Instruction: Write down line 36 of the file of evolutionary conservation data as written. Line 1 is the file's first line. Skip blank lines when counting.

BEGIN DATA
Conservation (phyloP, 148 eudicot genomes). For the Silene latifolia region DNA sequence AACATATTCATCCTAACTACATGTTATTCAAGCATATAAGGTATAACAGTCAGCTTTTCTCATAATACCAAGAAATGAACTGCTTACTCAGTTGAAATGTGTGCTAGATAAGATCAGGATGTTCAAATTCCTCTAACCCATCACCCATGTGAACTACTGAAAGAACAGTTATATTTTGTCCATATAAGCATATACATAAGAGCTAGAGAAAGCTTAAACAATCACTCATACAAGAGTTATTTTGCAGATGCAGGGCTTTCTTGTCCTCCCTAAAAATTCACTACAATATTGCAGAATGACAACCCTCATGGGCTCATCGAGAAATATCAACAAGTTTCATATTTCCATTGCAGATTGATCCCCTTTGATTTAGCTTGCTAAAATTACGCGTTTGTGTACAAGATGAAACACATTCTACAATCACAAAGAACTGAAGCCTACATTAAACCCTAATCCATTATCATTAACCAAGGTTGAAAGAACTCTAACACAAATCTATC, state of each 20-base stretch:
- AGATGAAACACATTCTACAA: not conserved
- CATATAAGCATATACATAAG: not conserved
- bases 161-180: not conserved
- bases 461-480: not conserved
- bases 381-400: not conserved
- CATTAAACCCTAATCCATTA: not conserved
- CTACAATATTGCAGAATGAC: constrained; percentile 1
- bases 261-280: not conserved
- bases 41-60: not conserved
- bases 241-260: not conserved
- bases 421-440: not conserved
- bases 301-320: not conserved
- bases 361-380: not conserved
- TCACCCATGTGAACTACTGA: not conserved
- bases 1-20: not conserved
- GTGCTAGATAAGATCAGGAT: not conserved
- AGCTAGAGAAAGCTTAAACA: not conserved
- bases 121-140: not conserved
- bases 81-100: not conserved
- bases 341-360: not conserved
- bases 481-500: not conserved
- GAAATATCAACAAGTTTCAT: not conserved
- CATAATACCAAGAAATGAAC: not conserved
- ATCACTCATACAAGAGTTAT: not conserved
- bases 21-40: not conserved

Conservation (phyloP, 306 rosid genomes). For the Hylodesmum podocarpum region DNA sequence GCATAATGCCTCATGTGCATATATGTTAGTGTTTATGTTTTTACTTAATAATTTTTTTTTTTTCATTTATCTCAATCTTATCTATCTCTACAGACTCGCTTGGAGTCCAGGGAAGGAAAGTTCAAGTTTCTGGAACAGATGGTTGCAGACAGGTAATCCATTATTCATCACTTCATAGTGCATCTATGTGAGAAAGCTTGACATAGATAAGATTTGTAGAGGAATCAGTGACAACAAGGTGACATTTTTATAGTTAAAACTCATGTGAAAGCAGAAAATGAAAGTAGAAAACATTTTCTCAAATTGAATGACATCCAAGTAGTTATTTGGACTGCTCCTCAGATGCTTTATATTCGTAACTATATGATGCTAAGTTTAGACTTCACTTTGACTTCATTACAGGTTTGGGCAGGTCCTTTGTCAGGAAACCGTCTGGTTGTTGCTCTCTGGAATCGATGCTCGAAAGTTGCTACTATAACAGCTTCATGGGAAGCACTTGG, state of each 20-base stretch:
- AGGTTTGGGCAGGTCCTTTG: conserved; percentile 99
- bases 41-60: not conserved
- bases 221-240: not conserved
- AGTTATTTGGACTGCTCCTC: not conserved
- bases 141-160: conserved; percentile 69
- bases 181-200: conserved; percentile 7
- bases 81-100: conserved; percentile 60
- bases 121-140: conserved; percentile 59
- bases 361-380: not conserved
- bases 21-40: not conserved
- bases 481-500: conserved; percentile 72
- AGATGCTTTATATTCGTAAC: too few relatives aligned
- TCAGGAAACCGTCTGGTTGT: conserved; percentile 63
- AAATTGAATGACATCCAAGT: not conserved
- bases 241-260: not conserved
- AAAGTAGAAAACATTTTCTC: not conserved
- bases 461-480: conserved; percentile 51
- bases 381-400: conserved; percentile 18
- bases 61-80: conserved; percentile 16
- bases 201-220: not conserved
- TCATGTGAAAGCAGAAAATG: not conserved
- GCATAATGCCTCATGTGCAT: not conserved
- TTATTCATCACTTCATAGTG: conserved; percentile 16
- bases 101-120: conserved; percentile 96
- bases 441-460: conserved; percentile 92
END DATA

- bases 361-380: not conserved